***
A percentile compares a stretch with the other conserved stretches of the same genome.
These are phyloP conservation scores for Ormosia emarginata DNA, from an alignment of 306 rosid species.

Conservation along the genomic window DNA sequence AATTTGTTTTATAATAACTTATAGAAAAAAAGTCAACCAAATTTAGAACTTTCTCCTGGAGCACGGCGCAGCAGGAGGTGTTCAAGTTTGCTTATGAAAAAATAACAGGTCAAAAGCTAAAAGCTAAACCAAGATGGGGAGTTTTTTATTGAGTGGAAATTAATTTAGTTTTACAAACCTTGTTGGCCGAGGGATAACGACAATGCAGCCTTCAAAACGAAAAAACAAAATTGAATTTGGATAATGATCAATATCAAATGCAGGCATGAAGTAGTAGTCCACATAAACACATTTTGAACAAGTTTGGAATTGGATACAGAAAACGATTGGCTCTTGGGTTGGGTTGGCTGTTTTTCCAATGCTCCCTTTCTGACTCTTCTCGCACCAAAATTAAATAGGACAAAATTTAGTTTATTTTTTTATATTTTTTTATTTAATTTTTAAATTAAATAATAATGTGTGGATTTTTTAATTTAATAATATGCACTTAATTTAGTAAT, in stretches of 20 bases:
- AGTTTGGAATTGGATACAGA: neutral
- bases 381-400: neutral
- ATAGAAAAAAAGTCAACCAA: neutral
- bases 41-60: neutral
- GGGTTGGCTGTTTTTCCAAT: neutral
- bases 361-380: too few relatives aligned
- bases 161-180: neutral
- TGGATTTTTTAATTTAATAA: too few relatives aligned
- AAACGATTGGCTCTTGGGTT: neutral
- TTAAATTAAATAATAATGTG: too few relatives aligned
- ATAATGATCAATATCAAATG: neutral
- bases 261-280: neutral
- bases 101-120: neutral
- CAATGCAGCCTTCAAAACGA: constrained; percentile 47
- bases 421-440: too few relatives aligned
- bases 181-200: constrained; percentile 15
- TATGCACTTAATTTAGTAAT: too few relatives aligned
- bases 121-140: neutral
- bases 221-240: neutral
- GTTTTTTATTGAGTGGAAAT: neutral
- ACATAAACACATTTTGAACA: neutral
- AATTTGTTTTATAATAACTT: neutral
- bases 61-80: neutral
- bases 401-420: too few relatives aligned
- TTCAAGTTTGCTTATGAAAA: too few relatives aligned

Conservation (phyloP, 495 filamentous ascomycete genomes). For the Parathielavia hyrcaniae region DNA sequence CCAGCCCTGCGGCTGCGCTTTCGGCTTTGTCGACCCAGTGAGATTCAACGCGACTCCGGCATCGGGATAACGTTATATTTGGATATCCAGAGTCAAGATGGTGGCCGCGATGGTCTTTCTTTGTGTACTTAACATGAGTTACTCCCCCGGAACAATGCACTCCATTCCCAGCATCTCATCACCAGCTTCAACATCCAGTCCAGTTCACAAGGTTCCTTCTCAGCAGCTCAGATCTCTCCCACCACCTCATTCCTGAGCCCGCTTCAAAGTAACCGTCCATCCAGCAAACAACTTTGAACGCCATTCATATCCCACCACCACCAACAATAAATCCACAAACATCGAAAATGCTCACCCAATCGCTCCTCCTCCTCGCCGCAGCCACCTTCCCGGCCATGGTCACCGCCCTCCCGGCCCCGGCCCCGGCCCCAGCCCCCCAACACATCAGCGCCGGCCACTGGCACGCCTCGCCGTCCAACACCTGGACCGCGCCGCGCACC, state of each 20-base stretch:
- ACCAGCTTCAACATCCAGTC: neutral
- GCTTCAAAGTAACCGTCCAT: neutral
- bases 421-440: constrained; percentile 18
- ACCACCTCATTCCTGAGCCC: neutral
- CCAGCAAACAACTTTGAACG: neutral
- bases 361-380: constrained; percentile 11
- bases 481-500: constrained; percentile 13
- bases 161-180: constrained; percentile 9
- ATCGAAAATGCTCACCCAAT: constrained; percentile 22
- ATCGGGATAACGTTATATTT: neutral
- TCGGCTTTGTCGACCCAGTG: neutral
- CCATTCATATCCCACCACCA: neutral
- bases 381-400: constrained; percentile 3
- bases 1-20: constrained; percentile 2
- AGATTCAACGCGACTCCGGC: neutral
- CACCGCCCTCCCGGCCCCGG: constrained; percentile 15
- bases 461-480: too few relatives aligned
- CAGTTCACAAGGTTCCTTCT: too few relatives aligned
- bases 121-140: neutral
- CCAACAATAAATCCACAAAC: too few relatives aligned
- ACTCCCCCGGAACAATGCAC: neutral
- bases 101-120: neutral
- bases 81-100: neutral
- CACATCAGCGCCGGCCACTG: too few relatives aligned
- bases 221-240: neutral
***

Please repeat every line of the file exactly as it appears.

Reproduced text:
A percentile compares a stretch with the other conserved stretches of the same genome.
These are phyloP conservation scores for Ormosia emarginata DNA, from an alignment of 306 rosid species.

Conservation along the genomic window DNA sequence AATTTGTTTTATAATAACTTATAGAAAAAAAGTCAACCAAATTTAGAACTTTCTCCTGGAGCACGGCGCAGCAGGAGGTGTTCAAGTTTGCTTATGAAAAAATAACAGGTCAAAAGCTAAAAGCTAAACCAAGATGGGGAGTTTTTTATTGAGTGGAAATTAATTTAGTTTTACAAACCTTGTTGGCCGAGGGATAACGACAATGCAGCCTTCAAAACGAAAAAACAAAATTGAATTTGGATAATGATCAATATCAAATGCAGGCATGAAGTAGTAGTCCACATAAACACATTTTGAACAAGTTTGGAATTGGATACAGAAAACGATTGGCTCTTGGGTTGGGTTGGCTGTTTTTCCAATGCTCCCTTTCTGACTCTTCTCGCACCAAAATTAAATAGGACAAAATTTAGTTTATTTTTTTATATTTTTTTATTTAATTTTTAAATTAAATAATAATGTGTGGATTTTTTAATTTAATAATATGCACTTAATTTAGTAAT, in stretches of 20 bases:
- AGTTTGGAATTGGATACAGA: neutral
- bases 381-400: neutral
- ATAGAAAAAAAGTCAACCAA: neutral
- bases 41-60: neutral
- GGGTTGGCTGTTTTTCCAAT: neutral
- bases 361-380: too few relatives aligned
- bases 161-180: neutral
- TGGATTTTTTAATTTAATAA: too few relatives aligned
- AAACGATTGGCTCTTGGGTT: neutral
- TTAAATTAAATAATAATGTG: too few relatives aligned
- ATAATGATCAATATCAAATG: neutral
- bases 261-280: neutral
- bases 101-120: neutral
- CAATGCAGCCTTCAAAACGA: constrained; percentile 47
- bases 421-440: too few relatives aligned
- bases 181-200: constrained; percentile 15
- TATGCACTTAATTTAGTAAT: too few relatives aligned
- bases 121-140: neutral
- bases 221-240: neutral
- GTTTTTTATTGAGTGGAAAT: neutral
- ACATAAACACATTTTGAACA: neutral
- AATTTGTTTTATAATAACTT: neutral
- bases 61-80: neutral
- bases 401-420: too few relatives aligned
- TTCAAGTTTGCTTATGAAAA: too few relatives aligned

Conservation (phyloP, 495 filamentous ascomycete genomes). For the Parathielavia hyrcaniae region DNA sequence CCAGCCCTGCGGCTGCGCTTTCGGCTTTGTCGACCCAGTGAGATTCAACGCGACTCCGGCATCGGGATAACGTTATATTTGGATATCCAGAGTCAAGATGGTGGCCGCGATGGTCTTTCTTTGTGTACTTAACATGAGTTACTCCCCCGGAACAATGCACTCCATTCCCAGCATCTCATCACCAGCTTCAACATCCAGTCCAGTTCACAAGGTTCCTTCTCAGCAGCTCAGATCTCTCCCACCACCTCATTCCTGAGCCCGCTTCAAAGTAACCGTCCATCCAGCAAACAACTTTGAACGCCATTCATATCCCACCACCACCAACAATAAATCCACAAACATCGAAAATGCTCACCCAATCGCTCCTCCTCCTCGCCGCAGCCACCTTCCCGGCCATGGTCACCGCCCTCCCGGCCCCGGCCCCGGCCCCAGCCCCCCAACACATCAGCGCCGGCCACTGGCACGCCTCGCCGTCCAACACCTGGACCGCGCCGCGCACC, state of each 20-base stretch:
- ACCAGCTTCAACATCCAGTC: neutral
- GCTTCAAAGTAACCGTCCAT: neutral
- bases 421-440: constrained; percentile 18
- ACCACCTCATTCCTGAGCCC: neutral
- CCAGCAAACAACTTTGAACG: neutral
- bases 361-380: constrained; percentile 11
- bases 481-500: constrained; percentile 13
- bases 161-180: constrained; percentile 9
- ATCGAAAATGCTCACCCAAT: constrained; percentile 22
- ATCGGGATAACGTTATATTT: neutral
- TCGGCTTTGTCGACCCAGTG: neutral
- CCATTCATATCCCACCACCA: neutral
- bases 381-400: constrained; percentile 3
- bases 1-20: constrained; percentile 2
- AGATTCAACGCGACTCCGGC: neutral
- CACCGCCCTCCCGGCCCCGG: constrained; percentile 15
- bases 461-480: too few relatives aligned
- CAGTTCACAAGGTTCCTTCT: too few relatives aligned
- bases 121-140: neutral
- CCAACAATAAATCCACAAAC: too few relatives aligned
- ACTCCCCCGGAACAATGCAC: neutral
- bases 101-120: neutral
- bases 81-100: neutral
- CACATCAGCGCCGGCCACTG: too few relatives aligned
- bases 221-240: neutral